result. Section 6 provides the extensions. Section 7 concludes. The appendices contain details
omitted from the main text. Proofs for Section 6 are in the Online Appendices D to F available
as Supplementary Material.
2. RELATED LITERATURE
This article contributes to two strands of literature. First, it analyses how Knightian uncertainty
about fundamentals affects assets and information markets in an otherwise standard noisy rational
expectations equilibrium (REE) model. Secondly, it provides insights into the economic incentives
for mitigating model uncertainty through costly information acquisition. To date, much of the
literature on Knightian uncertainty does rely on a representative agent framework;
2
on the other
hand, the REE literature typically ignores the distinction between risk and ambiguity. Some
exceptions are Caskey (2009) and Ozsoylev and Werner (2011), who rely on noisy supply for
partial revelation, as in our article, and Condie and Ganguli (2011, 2012) and Easley et al. (2011),
who do not. While these papers deal with informational properties of asset prices in markets with
ambiguity, our focus is on the value of fundamental information in these markets.
In the existing REE literature, information complementarities can occur because as more
agents acquire information, the price actually becomes less informative, making it more valuable
for uninformed agents to acquire private information. This property can arise due to different
mechanisms. In Barlevi and Veronesi (2008), it is a negative correlation between noisy supply
and fundamentals. In Chamley (2010), it is the possibility of independent jumps in noise trading
and fundamentals. In Breon-Drish (2010), it is departures from normality of noise trading and
fundamentals that lead to a failure of the monotone likelihood ratio property (MLRP) of the signal
conveyed by the price.
3
In Rahi and Zigrand (2014), the mechanism is the heterogeneity in agents’
private asset valuations. In Avdis’ (2011) dynamic model, more informed investors lead to prices
being more informative about dividends but less informative about the liquidity shocks that drive
short-term price movements. Finally, Ganguli and Yang (2009) and Manzano and Vives (2011)
show the existence of multiple linear equilibria in the price function when agents have private
information about both dividends and supply. In one of these equilibria, the price signal-to-noise
ratio decreases in the fraction of informed agents; when agents coordinate on this equilibrium,
there are complementarities in information acquisition.
In contrast to the previous papers, information complementarities arise in our model despite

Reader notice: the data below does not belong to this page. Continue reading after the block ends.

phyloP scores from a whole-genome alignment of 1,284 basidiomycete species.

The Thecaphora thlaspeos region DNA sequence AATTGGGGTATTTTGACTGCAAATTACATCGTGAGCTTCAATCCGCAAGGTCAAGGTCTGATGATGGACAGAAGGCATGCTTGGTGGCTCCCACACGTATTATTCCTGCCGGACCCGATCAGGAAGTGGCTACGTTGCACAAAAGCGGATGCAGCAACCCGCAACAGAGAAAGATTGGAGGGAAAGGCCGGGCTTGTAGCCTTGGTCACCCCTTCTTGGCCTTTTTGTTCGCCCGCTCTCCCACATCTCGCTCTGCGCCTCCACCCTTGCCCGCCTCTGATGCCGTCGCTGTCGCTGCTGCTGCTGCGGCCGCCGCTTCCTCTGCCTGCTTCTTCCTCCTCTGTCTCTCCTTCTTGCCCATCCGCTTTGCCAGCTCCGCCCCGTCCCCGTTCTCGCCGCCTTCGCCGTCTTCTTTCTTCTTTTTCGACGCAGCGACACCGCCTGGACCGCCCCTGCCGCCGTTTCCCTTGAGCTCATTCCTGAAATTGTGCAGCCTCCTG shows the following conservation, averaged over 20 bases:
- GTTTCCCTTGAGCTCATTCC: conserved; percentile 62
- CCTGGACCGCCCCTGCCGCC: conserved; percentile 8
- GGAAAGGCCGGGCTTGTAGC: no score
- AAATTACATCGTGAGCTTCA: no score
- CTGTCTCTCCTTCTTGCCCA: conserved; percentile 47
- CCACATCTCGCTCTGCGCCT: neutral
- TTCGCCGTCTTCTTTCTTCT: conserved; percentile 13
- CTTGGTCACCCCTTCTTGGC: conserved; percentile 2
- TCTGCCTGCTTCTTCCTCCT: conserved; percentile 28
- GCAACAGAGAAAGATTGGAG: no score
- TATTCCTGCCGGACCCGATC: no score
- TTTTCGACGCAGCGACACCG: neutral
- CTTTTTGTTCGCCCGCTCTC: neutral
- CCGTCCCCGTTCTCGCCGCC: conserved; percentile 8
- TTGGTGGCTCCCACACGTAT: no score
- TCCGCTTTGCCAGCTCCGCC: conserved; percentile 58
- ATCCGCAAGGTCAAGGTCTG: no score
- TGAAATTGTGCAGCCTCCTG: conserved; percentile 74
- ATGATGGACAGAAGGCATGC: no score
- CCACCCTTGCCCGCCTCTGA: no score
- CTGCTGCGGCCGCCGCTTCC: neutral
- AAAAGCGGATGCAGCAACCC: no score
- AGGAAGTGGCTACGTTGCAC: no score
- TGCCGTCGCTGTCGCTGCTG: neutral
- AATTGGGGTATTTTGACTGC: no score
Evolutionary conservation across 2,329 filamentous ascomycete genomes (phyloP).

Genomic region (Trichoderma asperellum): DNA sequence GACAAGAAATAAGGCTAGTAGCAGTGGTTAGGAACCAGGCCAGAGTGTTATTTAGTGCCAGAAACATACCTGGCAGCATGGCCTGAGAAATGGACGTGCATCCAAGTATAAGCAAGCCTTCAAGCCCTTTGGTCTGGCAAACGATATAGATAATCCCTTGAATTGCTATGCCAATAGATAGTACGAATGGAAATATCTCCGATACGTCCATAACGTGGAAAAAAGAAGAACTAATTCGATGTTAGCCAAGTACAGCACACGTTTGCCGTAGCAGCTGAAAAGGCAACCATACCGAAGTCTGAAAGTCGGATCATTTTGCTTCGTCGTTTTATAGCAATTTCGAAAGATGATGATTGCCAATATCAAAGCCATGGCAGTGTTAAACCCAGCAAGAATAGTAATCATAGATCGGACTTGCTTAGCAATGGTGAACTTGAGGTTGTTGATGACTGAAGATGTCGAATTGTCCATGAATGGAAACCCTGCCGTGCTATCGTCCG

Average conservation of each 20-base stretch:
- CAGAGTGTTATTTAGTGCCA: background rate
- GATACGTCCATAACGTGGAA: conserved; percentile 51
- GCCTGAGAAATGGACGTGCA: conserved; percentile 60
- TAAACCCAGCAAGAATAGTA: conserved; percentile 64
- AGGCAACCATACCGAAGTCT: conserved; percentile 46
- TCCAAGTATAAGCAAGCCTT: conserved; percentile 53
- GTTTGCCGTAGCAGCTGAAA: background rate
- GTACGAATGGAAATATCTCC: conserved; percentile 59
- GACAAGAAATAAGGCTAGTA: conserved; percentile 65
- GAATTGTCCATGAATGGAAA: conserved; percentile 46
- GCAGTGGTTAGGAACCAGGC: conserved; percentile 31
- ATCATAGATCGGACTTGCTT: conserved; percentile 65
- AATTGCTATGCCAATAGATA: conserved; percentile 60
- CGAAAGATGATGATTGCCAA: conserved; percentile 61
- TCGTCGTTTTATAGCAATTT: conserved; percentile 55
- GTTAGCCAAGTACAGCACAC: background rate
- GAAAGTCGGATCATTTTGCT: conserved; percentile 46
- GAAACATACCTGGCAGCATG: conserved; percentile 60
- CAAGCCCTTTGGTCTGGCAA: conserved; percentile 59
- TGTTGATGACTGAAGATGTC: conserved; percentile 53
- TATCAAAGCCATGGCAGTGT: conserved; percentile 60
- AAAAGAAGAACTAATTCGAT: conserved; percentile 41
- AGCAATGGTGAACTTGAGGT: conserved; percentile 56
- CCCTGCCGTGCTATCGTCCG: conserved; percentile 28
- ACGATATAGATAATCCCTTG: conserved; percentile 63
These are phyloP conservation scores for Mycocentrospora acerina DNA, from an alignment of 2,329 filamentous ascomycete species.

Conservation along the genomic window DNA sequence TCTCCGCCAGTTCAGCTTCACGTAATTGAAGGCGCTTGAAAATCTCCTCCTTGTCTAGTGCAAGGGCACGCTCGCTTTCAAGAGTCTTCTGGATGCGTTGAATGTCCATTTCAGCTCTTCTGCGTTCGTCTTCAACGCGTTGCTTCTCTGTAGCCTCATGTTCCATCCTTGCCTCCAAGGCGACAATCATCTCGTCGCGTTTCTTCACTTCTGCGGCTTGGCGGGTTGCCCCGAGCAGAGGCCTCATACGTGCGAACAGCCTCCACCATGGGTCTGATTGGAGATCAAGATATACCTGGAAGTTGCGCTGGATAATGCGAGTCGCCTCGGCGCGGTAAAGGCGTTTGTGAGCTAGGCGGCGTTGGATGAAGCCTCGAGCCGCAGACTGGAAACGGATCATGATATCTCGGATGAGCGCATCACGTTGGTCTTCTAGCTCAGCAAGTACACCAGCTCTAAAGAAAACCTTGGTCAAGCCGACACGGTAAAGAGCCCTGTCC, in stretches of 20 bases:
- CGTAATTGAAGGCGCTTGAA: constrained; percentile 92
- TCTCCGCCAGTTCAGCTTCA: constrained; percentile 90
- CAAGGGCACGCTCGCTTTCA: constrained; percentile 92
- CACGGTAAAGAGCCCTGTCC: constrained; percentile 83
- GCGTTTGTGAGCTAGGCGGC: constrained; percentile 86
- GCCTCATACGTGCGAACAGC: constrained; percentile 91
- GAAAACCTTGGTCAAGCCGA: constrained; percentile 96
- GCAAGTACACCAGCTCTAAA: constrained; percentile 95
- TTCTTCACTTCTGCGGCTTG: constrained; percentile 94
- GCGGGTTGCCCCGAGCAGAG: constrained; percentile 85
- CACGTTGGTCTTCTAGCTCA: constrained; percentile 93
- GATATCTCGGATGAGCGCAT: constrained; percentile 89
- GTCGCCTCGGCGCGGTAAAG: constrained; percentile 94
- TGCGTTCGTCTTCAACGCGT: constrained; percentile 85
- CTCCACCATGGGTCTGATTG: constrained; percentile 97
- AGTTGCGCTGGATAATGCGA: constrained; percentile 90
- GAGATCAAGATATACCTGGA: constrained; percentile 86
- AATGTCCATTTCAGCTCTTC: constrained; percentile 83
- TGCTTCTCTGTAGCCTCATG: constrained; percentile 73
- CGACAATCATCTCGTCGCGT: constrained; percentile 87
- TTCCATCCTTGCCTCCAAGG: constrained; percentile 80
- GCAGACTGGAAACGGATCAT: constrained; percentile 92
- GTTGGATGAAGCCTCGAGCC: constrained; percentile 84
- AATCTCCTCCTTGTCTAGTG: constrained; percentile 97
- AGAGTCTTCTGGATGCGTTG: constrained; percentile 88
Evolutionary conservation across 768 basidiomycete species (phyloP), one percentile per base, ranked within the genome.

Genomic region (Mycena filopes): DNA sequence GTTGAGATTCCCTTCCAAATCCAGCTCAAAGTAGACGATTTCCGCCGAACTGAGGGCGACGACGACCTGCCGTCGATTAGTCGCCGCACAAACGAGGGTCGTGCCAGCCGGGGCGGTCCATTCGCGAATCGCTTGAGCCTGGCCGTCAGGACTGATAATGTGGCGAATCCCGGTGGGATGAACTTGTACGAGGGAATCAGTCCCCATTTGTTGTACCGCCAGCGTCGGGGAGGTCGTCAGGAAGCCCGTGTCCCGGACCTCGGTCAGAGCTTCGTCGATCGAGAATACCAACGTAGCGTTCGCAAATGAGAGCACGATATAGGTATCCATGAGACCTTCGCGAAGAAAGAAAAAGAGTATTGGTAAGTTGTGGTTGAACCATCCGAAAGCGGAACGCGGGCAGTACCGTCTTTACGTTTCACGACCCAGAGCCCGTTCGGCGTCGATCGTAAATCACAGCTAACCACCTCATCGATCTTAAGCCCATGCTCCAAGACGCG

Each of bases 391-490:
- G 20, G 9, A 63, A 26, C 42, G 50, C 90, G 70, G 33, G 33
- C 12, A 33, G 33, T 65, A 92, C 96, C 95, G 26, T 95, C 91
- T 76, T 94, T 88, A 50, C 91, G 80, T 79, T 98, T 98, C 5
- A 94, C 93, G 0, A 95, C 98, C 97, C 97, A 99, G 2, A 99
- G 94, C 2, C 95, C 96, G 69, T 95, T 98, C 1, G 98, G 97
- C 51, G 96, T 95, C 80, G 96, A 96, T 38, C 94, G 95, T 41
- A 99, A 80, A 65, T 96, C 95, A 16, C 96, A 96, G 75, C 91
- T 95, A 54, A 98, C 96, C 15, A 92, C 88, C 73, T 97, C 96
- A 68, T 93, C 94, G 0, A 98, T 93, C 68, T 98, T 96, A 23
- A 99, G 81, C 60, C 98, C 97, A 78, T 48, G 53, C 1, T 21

the fact that more information acquisition leaves the uninformed agents with lower conditional
risk and lower conditional ambiguity.
Other models also predict complementarities despite the price signal-to-noise ratio increasing
with information acquisition. However, the mechanisms in these models hinge on different
channels. In Veldkamp (2006), the mechanism relies on a cost of information that decreases
with information demand. In García and Strobl (2011), the mechanism relies on consumption
complementarities that result from relative wealth concerns. In the sequential trade model of
Chamley (2007), more informed trading makes current prices more informative but future prices
more uncertain; the latter effect may increase the value of information for short-term investors.
2. Cao et al., (2005) and Easley and O’Hara (2009) contain early analyses of how ambiguity affects participation
in Walrasian markets with heterogeneous agents.
3. Breon-Drish (2010) also provides a numerical example of complementarities in a setup in which the MLRPholds
but uninformed agents’ demands are backward-bending over some range. This feature of backward-bending demands
further differentiates our article—the uninformed demand is downward sloping in all versions of our model.

[12:40 9/9/2015 rdv017.tex] RESTUD: The Review of Economic Studies Page: 1537 1533–1567
MELE & SANGIORGI UNCERTAINTYAND INFORMATION INASSETMARKETS 1537
Our channel relies on the incentives to form portfolio decisions based on the true distribution
of the fundamentals. Due to ambiguity aversion, these incentives increase when more investors
acquire information and impound it into the asset price.
3. THE MODEL
3.1. Agents and assets
We consider a market for a risky asset, with payoff equal to f =θ +, where θ N
(
μ,ω
θ
)
and
N
(
0
)
. As in Grossman and Stiglitz (1980), the market is populated by a continuum of agents,
with a fraction λ of informed and a fraction 1λ of uninformed agents. Informed agents observe
θ at cost c>0. We initially take λ as given and consider endogenous information acquisition in
the following sections. The asset supply is z N
(
μ
z
z
)
. We assume that ω
θ
> 0 (asymmetric
information), ω
> 0 (partial resolution of risk by private information), ω
z
> 0 (partial information
revelation), and that all variables are independent. A riskless asset is also available for trading; it
is in perfectly elastic supply, and yields a rate of return equal to zero. All agents have negative
exponential utility u with constant absolute risk aversion τ , that is u
(
W
)
=−e
τ W
. Initial wealth
is normalized to zero.
3.2. Ambiguity and ambiguity aversion